NASHVILLE, Tenn. (AP) — Tennessee Republican lawmakers hit an impasse Thursday just a few days into a special session sparked by a deadly school shooting in March, leaving little certainty about what they might ultimately pass, yet all but guaranteeing it won’t be any significant gun control change.

After advancing a few bills this week, the Senate quickly adjourned Thursday without taking up any more proposals, promising to come back Monday. The announcement prompted booing and jeers from the crowd of gun control advocates watching in the galleries.

Meanwhile, the House is continuing to churn through a full slate of other proposals, and the Senate has not promised to take any of those up.

Senate Speaker Randy McNally told reporters Thursday that senators will consider any bills the House may amend but held off from promising to making a compromise with the other chamber.

“We might be here for too long of a period of time,” McNally said. “We’re waiting to see what happens in the House,” McNally said.

Republican Tennessee Gov. Bill Lee called lawmakers back into session after the March shooting at The Covenant School in Nashville, where three children and three adults were killed. Lee had hoped to cobble together a coalition to pass his proposal to keep guns away from people who are judged to pose a threat to themselves or others, which he argued stopped well short of being a so-called red flag law.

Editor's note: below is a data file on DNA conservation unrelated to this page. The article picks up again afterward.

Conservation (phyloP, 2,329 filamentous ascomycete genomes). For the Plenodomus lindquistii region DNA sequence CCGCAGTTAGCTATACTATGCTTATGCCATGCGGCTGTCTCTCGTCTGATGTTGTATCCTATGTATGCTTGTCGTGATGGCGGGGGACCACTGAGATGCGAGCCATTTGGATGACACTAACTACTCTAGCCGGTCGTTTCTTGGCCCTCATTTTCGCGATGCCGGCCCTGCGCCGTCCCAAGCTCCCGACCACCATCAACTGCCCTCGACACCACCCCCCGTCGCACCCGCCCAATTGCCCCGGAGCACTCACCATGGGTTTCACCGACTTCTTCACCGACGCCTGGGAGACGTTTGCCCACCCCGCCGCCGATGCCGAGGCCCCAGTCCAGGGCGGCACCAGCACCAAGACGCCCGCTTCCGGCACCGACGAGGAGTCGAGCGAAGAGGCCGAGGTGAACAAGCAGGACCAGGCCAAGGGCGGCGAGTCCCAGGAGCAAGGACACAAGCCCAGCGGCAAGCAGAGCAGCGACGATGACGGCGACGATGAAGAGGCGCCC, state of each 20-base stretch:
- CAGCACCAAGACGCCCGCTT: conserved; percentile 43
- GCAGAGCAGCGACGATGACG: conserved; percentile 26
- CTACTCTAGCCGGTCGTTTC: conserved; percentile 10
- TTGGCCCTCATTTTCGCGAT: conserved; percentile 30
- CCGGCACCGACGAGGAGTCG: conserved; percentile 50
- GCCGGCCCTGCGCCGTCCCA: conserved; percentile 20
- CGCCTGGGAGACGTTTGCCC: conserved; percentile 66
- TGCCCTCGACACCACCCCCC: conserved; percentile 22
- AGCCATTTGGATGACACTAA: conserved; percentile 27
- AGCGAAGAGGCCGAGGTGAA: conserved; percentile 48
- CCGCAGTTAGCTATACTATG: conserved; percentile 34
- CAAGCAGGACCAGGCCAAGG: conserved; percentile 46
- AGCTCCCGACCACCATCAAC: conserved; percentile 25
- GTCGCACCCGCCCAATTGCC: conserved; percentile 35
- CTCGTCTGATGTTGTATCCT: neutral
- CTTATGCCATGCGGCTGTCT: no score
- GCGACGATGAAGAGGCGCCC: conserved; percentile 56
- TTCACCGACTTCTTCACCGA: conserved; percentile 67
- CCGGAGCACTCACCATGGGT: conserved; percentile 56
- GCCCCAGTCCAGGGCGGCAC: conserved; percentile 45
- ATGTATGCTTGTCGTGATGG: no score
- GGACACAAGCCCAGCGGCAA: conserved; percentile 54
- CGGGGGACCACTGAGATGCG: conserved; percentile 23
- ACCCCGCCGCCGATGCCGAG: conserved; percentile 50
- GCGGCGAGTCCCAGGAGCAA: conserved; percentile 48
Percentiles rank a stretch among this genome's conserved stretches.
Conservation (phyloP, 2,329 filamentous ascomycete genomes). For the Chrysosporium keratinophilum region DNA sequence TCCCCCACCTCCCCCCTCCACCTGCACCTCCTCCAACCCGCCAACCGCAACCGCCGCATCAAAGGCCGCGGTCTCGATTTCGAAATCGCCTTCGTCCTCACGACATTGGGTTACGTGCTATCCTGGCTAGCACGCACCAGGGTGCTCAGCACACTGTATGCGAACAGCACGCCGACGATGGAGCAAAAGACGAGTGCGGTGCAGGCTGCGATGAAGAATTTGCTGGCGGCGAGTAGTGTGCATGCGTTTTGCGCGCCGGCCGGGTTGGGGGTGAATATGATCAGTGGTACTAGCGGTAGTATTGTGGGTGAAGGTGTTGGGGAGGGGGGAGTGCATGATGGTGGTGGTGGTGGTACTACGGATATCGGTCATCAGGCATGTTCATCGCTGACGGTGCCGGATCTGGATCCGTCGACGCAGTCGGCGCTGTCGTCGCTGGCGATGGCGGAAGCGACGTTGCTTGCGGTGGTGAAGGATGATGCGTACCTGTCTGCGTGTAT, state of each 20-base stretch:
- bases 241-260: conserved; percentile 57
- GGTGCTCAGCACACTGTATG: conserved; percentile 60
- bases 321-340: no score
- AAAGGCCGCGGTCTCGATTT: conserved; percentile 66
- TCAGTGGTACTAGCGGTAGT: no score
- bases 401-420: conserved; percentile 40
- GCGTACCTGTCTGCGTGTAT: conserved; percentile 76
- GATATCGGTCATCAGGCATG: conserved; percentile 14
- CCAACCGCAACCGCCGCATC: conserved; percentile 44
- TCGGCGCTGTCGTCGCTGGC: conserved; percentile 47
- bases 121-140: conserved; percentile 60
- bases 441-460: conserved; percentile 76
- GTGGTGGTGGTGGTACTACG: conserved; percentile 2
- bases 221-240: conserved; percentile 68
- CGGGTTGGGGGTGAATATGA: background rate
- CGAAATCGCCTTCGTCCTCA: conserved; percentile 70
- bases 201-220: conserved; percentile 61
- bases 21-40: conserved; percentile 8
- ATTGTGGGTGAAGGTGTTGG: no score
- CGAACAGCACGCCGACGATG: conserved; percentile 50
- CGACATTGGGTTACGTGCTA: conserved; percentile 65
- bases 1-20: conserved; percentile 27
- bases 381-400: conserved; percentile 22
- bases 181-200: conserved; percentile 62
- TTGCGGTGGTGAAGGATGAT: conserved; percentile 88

Ultimately, no Republican would even sponsor the bill, and Democratic versions of it were spiked this week without any debate.

Beyond that, the governor has proposed some smaller changes, which the Senate has passed. They would incentivize people to use safe gun storage items; require an annual human trafficking report, etch into state law some changes to background checks already made by an order of the governor; and set aside more state money for school resource officers, and bonuses and scholarships for behavioral professionals.

House Republicans have taken up much more, with some openly grieving the seeming demise of their bills due to lack of action in the Senate.

Some of the House proposals would require that juveniles be charged as adults in murder or attempted murder cases, shield the public disclosure of autopsies of child homicide victims, and others.

“At this point, the Senate haven’t put forth a single idea that’s theirs,” House Speaker Cameron Sexton said. “So maybe next week they’ll come back and do something.”